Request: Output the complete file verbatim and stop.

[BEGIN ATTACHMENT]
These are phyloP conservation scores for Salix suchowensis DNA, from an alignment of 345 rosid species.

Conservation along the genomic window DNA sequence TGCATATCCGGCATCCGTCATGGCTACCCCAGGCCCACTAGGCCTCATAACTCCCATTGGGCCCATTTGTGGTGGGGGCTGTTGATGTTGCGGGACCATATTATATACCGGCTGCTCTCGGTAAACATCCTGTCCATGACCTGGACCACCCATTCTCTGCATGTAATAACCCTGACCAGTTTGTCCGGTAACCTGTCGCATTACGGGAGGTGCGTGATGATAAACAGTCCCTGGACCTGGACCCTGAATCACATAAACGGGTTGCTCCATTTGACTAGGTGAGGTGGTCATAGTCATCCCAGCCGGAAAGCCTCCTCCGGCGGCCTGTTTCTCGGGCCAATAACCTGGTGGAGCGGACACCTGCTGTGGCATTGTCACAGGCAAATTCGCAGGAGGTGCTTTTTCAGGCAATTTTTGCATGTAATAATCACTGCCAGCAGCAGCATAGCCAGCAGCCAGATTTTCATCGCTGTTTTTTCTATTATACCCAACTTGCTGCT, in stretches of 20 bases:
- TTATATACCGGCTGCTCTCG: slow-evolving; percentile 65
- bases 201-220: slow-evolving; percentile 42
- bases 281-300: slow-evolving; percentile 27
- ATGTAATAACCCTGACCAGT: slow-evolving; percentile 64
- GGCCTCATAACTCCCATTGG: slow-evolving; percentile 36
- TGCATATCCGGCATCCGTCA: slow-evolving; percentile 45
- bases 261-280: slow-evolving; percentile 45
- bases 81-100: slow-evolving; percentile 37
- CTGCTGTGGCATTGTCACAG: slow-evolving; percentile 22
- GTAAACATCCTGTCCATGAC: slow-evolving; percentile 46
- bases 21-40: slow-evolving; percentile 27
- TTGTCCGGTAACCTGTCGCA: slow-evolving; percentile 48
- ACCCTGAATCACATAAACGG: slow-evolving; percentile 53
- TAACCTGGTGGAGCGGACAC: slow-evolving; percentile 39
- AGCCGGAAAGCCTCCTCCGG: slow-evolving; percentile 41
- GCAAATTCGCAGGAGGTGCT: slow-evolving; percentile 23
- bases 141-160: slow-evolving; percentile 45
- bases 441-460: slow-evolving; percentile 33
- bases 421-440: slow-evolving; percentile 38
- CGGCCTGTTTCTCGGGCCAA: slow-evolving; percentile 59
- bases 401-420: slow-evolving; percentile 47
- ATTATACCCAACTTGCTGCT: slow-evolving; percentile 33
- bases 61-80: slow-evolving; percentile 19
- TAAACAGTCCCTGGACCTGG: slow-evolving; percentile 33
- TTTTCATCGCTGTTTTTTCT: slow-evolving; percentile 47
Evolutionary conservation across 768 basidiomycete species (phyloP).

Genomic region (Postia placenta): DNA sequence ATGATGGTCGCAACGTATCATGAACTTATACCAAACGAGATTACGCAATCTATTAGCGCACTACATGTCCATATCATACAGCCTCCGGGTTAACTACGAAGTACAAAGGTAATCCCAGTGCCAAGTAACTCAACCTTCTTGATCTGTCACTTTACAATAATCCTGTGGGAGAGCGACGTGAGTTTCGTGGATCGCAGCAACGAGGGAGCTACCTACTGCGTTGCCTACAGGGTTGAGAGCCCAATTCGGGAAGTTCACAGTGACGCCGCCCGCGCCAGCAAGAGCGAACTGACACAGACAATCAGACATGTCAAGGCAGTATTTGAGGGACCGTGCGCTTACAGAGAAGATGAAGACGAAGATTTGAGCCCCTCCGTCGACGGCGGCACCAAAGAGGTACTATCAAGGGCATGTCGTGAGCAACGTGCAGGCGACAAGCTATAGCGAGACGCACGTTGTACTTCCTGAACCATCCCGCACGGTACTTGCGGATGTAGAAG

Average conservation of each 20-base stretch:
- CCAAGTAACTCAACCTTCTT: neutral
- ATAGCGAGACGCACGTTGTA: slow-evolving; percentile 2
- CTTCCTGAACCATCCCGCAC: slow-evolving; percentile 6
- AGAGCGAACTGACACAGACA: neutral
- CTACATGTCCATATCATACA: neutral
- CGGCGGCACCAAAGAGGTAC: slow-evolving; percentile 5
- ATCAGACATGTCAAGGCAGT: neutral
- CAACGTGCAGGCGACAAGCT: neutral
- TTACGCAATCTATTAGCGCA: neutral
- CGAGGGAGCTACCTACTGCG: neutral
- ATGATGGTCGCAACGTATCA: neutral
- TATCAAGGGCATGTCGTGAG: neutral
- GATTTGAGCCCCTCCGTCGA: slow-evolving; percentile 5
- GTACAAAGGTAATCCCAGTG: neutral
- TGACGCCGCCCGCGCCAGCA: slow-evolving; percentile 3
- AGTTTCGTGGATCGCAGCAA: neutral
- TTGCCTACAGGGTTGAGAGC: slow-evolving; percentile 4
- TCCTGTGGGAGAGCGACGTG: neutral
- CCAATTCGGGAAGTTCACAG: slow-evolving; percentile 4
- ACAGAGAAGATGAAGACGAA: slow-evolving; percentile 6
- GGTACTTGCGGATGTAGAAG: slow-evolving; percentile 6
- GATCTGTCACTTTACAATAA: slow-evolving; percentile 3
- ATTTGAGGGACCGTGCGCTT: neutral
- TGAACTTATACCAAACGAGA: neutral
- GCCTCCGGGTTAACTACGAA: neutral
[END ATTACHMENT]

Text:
These are phyloP conservation scores for Salix suchowensis DNA, from an alignment of 345 rosid species.

Conservation along the genomic window DNA sequence TGCATATCCGGCATCCGTCATGGCTACCCCAGGCCCACTAGGCCTCATAACTCCCATTGGGCCCATTTGTGGTGGGGGCTGTTGATGTTGCGGGACCATATTATATACCGGCTGCTCTCGGTAAACATCCTGTCCATGACCTGGACCACCCATTCTCTGCATGTAATAACCCTGACCAGTTTGTCCGGTAACCTGTCGCATTACGGGAGGTGCGTGATGATAAACAGTCCCTGGACCTGGACCCTGAATCACATAAACGGGTTGCTCCATTTGACTAGGTGAGGTGGTCATAGTCATCCCAGCCGGAAAGCCTCCTCCGGCGGCCTGTTTCTCGGGCCAATAACCTGGTGGAGCGGACACCTGCTGTGGCATTGTCACAGGCAAATTCGCAGGAGGTGCTTTTTCAGGCAATTTTTGCATGTAATAATCACTGCCAGCAGCAGCATAGCCAGCAGCCAGATTTTCATCGCTGTTTTTTCTATTATACCCAACTTGCTGCT, in stretches of 20 bases:
- TTATATACCGGCTGCTCTCG: slow-evolving; percentile 65
- bases 201-220: slow-evolving; percentile 42
- bases 281-300: slow-evolving; percentile 27
- ATGTAATAACCCTGACCAGT: slow-evolving; percentile 64
- GGCCTCATAACTCCCATTGG: slow-evolving; percentile 36
- TGCATATCCGGCATCCGTCA: slow-evolving; percentile 45
- bases 261-280: slow-evolving; percentile 45
- bases 81-100: slow-evolving; percentile 37
- CTGCTGTGGCATTGTCACAG: slow-evolving; percentile 22
- GTAAACATCCTGTCCATGAC: slow-evolving; percentile 46
- bases 21-40: slow-evolving; percentile 27
- TTGTCCGGTAACCTGTCGCA: slow-evolving; percentile 48
- ACCCTGAATCACATAAACGG: slow-evolving; percentile 53
- TAACCTGGTGGAGCGGACAC: slow-evolving; percentile 39
- AGCCGGAAAGCCTCCTCCGG: slow-evolving; percentile 41
- GCAAATTCGCAGGAGGTGCT: slow-evolving; percentile 23
- bases 141-160: slow-evolving; percentile 45
- bases 441-460: slow-evolving; percentile 33
- bases 421-440: slow-evolving; percentile 38
- CGGCCTGTTTCTCGGGCCAA: slow-evolving; percentile 59
- bases 401-420: slow-evolving; percentile 47
- ATTATACCCAACTTGCTGCT: slow-evolving; percentile 33
- bases 61-80: slow-evolving; percentile 19
- TAAACAGTCCCTGGACCTGG: slow-evolving; percentile 33
- TTTTCATCGCTGTTTTTTCT: slow-evolving; percentile 47
Evolutionary conservation across 768 basidiomycete species (phyloP).

Genomic region (Postia placenta): DNA sequence ATGATGGTCGCAACGTATCATGAACTTATACCAAACGAGATTACGCAATCTATTAGCGCACTACATGTCCATATCATACAGCCTCCGGGTTAACTACGAAGTACAAAGGTAATCCCAGTGCCAAGTAACTCAACCTTCTTGATCTGTCACTTTACAATAATCCTGTGGGAGAGCGACGTGAGTTTCGTGGATCGCAGCAACGAGGGAGCTACCTACTGCGTTGCCTACAGGGTTGAGAGCCCAATTCGGGAAGTTCACAGTGACGCCGCCCGCGCCAGCAAGAGCGAACTGACACAGACAATCAGACATGTCAAGGCAGTATTTGAGGGACCGTGCGCTTACAGAGAAGATGAAGACGAAGATTTGAGCCCCTCCGTCGACGGCGGCACCAAAGAGGTACTATCAAGGGCATGTCGTGAGCAACGTGCAGGCGACAAGCTATAGCGAGACGCACGTTGTACTTCCTGAACCATCCCGCACGGTACTTGCGGATGTAGAAG

Average conservation of each 20-base stretch:
- CCAAGTAACTCAACCTTCTT: neutral
- ATAGCGAGACGCACGTTGTA: slow-evolving; percentile 2
- CTTCCTGAACCATCCCGCAC: slow-evolving; percentile 6
- AGAGCGAACTGACACAGACA: neutral
- CTACATGTCCATATCATACA: neutral
- CGGCGGCACCAAAGAGGTAC: slow-evolving; percentile 5
- ATCAGACATGTCAAGGCAGT: neutral
- CAACGTGCAGGCGACAAGCT: neutral
- TTACGCAATCTATTAGCGCA: neutral
- CGAGGGAGCTACCTACTGCG: neutral
- ATGATGGTCGCAACGTATCA: neutral
- TATCAAGGGCATGTCGTGAG: neutral
- GATTTGAGCCCCTCCGTCGA: slow-evolving; percentile 5
- GTACAAAGGTAATCCCAGTG: neutral
- TGACGCCGCCCGCGCCAGCA: slow-evolving; percentile 3
- AGTTTCGTGGATCGCAGCAA: neutral
- TTGCCTACAGGGTTGAGAGC: slow-evolving; percentile 4
- TCCTGTGGGAGAGCGACGTG: neutral
- CCAATTCGGGAAGTTCACAG: slow-evolving; percentile 4
- ACAGAGAAGATGAAGACGAA: slow-evolving; percentile 6
- GGTACTTGCGGATGTAGAAG: slow-evolving; percentile 6
- GATCTGTCACTTTACAATAA: slow-evolving; percentile 3
- ATTTGAGGGACCGTGCGCTT: neutral
- TGAACTTATACCAAACGAGA: neutral
- GCCTCCGGGTTAACTACGAA: neutral